NEW YORK - As if to underscore the daunting financial mess confronting President Barack Obama, a fresh plunge in banking stocks yesterday dragged the stock market to its worst loss of the new year.
The Dow Jones industrial average tumbled more than 300 points as it, and other major stock indexes closed at their lowest levels since Nov. 20, the day that has marked the bottom of the bear market that began more than a year ago.
The sell-off, triggered by anxiety about the depth of the banking crisis and its effect on the economy, raised fear that stocks might skid below that November trough.
The Dow skidded 332.13 points, or 4 percent, to 7,949.09, its worst performance ever on the day of an inauguration.
The Dow now is fewer than 400 points above its Nov. 20 close.
The Standard & Poor's 500 index slumped 44.90 points, or 5.3 percent, to 805.22. The index is down 11 percent in 2009 - its worst-ever start to a year. The Nasdaq composite index shriveled 88.47 points, or 5.8 percent, to 1,440.86.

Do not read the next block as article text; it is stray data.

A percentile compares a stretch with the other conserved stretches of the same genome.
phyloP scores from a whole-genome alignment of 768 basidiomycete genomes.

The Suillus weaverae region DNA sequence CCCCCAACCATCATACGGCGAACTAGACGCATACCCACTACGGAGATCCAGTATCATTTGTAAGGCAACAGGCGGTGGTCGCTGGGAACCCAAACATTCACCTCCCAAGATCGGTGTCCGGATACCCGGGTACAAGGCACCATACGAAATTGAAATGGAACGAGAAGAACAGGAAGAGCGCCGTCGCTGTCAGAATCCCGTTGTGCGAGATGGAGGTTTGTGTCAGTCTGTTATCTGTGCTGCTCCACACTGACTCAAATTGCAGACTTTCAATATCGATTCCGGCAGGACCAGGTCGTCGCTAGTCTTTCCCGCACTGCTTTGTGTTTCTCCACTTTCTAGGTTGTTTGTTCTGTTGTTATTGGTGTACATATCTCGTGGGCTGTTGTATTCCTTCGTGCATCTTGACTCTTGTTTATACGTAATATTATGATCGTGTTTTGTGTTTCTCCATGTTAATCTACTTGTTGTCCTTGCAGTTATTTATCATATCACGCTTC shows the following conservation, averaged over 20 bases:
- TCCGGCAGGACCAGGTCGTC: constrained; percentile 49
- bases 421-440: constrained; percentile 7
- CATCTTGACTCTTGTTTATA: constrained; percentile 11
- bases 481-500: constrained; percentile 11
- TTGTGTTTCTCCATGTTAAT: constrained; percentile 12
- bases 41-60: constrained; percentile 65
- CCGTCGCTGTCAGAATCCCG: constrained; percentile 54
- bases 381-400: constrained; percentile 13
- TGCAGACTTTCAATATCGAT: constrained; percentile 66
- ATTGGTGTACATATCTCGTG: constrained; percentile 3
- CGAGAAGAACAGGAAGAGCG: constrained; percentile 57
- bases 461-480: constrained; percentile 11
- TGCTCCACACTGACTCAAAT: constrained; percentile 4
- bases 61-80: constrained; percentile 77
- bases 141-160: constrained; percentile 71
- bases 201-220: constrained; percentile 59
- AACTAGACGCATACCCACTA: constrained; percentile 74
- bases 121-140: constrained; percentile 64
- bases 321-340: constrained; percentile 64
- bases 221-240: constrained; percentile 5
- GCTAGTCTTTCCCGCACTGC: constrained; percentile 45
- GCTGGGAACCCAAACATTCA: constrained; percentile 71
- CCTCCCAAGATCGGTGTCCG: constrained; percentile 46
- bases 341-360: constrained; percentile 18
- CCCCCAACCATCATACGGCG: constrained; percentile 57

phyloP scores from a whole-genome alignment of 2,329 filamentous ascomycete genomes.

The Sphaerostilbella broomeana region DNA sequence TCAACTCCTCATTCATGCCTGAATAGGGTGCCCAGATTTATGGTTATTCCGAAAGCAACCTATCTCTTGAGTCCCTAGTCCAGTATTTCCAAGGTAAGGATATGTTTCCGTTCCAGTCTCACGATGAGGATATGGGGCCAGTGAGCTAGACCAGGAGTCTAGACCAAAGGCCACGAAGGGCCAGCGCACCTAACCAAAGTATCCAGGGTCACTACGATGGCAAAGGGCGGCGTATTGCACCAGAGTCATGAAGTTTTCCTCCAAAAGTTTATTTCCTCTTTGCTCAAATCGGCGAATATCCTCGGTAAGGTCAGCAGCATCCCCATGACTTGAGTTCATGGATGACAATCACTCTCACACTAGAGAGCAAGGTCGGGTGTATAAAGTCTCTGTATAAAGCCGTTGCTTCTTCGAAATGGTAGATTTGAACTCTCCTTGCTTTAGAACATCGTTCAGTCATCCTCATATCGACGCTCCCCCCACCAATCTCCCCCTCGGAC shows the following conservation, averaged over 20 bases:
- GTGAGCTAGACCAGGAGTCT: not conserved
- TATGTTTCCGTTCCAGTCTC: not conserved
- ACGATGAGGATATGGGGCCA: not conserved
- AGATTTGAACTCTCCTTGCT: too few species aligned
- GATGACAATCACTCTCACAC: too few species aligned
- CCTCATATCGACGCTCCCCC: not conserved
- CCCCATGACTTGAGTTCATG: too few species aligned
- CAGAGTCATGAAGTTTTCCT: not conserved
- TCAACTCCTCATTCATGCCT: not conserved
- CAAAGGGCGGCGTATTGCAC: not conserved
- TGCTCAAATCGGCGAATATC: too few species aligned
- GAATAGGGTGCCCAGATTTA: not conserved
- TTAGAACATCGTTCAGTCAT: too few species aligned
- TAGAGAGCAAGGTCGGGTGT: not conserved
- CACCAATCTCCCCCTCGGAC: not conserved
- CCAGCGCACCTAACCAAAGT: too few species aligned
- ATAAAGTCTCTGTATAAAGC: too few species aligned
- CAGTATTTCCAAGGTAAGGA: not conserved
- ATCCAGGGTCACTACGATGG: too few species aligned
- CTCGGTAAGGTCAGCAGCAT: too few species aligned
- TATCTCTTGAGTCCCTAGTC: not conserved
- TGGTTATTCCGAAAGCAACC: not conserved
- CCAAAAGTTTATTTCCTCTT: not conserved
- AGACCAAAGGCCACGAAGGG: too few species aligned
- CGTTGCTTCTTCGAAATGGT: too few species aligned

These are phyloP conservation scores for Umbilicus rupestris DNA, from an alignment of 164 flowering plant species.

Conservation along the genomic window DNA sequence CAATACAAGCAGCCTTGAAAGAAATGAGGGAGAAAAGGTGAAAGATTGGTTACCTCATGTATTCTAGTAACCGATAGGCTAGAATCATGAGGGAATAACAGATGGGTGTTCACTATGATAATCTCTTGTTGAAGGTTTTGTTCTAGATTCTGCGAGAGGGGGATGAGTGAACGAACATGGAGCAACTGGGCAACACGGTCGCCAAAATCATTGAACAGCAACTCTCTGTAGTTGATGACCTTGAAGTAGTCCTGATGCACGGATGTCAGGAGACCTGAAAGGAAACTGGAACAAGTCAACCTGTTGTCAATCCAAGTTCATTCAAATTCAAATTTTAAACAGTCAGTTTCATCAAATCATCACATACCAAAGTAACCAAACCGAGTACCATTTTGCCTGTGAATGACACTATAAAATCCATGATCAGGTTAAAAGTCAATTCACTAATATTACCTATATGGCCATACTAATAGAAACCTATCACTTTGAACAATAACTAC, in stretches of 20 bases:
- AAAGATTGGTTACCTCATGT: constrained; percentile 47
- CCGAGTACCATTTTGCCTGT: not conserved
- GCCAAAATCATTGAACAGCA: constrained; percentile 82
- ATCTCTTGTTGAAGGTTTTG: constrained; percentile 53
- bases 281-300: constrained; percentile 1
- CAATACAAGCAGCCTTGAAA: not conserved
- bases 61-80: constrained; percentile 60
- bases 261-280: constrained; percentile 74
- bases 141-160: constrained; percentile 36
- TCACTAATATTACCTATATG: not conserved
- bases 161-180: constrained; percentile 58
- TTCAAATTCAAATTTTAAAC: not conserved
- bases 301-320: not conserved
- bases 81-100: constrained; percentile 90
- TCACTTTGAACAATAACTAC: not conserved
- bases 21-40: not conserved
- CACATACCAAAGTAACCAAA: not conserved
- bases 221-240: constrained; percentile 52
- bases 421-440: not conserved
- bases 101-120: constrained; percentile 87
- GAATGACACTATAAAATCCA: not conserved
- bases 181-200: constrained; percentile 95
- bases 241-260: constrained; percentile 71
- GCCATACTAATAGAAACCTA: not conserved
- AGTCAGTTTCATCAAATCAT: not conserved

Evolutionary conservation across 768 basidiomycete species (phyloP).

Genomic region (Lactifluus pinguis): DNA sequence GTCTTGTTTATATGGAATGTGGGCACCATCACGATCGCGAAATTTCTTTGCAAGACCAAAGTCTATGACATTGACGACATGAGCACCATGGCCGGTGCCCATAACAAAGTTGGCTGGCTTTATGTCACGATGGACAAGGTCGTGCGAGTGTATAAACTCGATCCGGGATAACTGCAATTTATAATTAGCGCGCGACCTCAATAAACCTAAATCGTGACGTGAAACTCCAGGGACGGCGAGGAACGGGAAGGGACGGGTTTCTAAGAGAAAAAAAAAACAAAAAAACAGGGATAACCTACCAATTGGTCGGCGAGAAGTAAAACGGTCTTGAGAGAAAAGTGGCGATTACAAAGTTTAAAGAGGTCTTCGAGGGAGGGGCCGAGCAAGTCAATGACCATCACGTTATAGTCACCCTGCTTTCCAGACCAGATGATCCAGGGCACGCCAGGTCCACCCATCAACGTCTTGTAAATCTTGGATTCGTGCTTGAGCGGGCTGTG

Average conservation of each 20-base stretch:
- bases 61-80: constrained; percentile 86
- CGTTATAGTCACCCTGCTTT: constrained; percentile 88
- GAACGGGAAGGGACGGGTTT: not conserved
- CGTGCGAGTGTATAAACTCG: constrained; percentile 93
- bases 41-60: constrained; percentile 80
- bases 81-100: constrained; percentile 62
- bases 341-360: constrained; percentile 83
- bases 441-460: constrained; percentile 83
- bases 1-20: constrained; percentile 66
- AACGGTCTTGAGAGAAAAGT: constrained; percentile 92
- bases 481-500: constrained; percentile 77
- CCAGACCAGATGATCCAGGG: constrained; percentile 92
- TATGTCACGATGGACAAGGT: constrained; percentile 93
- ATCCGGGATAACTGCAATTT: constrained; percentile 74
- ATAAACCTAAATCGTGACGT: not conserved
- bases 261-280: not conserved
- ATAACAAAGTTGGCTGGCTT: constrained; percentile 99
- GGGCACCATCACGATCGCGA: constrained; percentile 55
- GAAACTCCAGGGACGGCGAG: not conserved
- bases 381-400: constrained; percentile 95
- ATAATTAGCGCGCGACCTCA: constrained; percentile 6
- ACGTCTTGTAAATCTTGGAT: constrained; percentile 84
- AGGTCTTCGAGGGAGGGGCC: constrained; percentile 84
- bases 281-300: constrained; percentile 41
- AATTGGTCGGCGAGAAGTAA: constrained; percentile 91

An index of financial stocks in the S&P; 500 crumbled 17 percent, the biggest drop in its 20-year history, surpassing a 16 percent decline that occurred Nov. 21. An index of 24 bank stocks gave up 20 percent.
Bank of America shares tumbled 29 percent after analyst Paul Miller at Friedman Billings Ramsey predicted the bank would have to raise at least $80 billion in new capital. Wells Fargo & Co. slid 24 percent after Miller said the company might slash its dividend.
The latest phase of the bank sell-off began after New Year's Day and intensified last week when Citigroup and Bank of America reported huge fourth-quarter losses and the government invested an additional $20 billion in Bank of America.